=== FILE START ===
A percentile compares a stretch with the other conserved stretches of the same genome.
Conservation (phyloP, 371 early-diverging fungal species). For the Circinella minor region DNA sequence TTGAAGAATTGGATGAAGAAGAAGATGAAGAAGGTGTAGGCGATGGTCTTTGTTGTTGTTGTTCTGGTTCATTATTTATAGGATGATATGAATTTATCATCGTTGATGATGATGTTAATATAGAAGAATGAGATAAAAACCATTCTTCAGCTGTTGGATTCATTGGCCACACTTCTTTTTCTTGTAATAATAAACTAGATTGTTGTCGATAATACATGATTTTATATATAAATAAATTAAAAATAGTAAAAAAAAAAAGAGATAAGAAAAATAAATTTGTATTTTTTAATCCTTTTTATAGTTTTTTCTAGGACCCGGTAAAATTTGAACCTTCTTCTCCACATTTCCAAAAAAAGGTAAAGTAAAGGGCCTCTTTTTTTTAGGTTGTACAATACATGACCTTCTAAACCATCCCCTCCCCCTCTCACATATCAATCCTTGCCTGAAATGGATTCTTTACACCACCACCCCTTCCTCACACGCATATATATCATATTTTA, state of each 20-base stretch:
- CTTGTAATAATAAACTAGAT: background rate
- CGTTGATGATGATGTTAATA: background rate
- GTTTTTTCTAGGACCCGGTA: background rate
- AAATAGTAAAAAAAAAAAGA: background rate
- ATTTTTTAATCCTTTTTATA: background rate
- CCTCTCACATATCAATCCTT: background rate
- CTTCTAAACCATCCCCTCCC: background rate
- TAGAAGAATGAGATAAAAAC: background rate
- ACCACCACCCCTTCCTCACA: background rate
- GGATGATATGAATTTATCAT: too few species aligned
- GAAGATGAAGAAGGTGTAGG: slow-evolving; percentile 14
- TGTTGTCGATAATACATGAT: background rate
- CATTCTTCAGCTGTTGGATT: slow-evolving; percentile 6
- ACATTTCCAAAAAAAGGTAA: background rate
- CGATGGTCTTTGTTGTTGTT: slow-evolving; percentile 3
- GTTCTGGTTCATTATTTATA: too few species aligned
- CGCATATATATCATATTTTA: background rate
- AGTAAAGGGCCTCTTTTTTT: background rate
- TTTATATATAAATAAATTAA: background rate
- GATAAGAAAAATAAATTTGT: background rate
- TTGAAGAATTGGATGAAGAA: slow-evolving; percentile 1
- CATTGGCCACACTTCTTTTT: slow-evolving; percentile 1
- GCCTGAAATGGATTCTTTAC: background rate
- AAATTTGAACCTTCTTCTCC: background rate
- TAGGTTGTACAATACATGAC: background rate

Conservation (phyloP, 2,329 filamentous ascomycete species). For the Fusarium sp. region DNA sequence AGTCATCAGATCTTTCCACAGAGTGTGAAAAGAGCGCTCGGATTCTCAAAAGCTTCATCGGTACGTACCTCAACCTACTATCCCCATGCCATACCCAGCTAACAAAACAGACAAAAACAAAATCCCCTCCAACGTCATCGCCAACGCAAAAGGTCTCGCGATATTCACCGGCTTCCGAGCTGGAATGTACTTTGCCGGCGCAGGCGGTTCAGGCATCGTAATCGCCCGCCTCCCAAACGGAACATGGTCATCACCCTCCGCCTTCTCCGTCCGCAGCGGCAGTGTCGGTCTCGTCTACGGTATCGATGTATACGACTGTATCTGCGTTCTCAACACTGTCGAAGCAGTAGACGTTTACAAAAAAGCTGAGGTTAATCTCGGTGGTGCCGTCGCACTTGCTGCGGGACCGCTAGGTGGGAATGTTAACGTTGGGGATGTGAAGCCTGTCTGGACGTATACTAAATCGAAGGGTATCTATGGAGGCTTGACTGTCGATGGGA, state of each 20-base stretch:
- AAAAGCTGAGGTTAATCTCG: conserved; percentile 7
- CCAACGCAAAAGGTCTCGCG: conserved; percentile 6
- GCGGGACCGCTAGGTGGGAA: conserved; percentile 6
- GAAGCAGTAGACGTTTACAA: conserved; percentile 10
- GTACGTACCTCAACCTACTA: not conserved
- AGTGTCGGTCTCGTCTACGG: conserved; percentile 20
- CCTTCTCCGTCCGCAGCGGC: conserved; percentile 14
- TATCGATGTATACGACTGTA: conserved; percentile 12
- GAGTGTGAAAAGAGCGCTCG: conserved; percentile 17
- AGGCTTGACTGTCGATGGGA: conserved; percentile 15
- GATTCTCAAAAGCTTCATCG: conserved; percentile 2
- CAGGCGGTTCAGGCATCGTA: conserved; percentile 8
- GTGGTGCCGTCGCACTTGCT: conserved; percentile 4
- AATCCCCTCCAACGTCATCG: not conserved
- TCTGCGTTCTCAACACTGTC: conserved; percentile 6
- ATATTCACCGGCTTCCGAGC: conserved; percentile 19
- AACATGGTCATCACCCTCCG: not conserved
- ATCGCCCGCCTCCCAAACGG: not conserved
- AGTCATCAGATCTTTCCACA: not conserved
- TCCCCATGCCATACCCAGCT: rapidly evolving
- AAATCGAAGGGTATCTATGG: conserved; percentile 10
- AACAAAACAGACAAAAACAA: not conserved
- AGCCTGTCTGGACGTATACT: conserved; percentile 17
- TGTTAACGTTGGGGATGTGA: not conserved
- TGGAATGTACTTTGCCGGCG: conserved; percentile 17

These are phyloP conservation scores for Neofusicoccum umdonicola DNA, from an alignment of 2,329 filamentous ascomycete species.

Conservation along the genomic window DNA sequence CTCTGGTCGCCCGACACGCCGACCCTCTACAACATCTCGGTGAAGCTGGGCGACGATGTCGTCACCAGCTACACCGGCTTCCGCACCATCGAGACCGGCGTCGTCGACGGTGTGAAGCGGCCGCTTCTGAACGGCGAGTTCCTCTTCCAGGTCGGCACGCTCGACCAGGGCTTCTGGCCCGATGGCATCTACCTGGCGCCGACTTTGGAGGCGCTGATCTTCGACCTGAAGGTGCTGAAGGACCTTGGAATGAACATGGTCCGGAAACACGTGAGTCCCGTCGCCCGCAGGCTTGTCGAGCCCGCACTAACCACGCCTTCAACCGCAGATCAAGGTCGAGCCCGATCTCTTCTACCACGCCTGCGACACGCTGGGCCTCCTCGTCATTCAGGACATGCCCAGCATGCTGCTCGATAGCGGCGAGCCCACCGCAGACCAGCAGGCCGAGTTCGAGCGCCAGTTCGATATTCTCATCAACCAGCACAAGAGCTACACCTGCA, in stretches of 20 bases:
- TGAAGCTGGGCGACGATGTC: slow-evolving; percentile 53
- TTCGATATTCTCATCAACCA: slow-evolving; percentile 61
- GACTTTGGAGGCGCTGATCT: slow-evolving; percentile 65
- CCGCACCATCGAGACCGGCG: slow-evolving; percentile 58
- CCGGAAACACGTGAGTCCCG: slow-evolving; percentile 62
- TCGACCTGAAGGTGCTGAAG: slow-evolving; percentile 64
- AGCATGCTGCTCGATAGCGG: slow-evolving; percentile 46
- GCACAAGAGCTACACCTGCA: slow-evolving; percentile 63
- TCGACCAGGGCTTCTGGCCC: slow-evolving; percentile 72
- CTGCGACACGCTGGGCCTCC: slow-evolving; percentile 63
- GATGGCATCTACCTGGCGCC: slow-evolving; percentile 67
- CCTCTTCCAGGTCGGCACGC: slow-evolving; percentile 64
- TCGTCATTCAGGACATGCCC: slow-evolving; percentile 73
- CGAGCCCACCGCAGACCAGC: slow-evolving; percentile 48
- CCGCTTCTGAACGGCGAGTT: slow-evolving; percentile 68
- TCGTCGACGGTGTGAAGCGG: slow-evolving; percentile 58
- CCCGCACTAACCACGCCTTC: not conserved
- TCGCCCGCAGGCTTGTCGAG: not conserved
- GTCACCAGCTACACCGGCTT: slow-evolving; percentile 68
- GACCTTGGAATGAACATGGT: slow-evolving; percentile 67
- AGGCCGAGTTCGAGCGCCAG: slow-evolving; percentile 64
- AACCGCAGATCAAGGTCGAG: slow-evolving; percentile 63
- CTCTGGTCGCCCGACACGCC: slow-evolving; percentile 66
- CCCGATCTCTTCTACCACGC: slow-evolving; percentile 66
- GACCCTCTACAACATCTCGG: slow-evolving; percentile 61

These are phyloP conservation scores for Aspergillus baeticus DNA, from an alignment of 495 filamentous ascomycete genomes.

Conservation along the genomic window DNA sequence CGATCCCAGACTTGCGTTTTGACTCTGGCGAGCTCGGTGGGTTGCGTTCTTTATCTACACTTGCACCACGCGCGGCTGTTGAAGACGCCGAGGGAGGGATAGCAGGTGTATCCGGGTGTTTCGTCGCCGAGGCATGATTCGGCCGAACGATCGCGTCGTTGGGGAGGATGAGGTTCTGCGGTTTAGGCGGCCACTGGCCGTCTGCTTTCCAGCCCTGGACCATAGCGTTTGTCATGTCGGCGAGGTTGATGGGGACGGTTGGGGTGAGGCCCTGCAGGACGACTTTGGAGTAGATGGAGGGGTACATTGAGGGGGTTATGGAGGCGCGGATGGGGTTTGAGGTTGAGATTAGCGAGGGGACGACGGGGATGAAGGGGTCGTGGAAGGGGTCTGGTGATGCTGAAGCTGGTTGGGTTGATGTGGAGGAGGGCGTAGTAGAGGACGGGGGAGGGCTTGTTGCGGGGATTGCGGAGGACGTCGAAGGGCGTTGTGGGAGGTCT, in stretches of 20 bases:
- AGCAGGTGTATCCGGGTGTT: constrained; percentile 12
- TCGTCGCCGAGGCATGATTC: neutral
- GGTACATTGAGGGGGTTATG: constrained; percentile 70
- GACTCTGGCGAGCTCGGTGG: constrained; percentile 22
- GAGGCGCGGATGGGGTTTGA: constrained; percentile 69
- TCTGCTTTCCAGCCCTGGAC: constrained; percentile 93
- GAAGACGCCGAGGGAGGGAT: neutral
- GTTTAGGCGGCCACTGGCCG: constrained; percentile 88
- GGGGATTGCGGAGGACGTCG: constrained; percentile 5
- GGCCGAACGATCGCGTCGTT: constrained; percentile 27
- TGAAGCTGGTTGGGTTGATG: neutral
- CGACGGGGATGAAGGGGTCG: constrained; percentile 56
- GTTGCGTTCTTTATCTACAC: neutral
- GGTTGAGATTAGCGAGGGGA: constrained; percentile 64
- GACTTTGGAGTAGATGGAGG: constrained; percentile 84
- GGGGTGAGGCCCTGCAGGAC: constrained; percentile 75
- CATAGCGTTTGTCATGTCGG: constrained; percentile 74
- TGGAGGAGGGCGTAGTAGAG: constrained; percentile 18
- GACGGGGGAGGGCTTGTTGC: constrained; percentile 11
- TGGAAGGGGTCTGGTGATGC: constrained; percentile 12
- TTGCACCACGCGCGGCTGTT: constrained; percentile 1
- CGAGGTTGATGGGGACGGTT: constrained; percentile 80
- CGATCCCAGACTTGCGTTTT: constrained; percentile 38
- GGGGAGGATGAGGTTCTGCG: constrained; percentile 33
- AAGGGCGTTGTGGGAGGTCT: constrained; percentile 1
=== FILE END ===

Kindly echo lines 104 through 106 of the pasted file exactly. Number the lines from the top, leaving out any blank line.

- CGAGGTTGATGGGGACGGTT: constrained; percentile 80
- CGATCCCAGACTTGCGTTTT: constrained; percentile 38
- GGGGAGGATGAGGTTCTGCG: constrained; percentile 33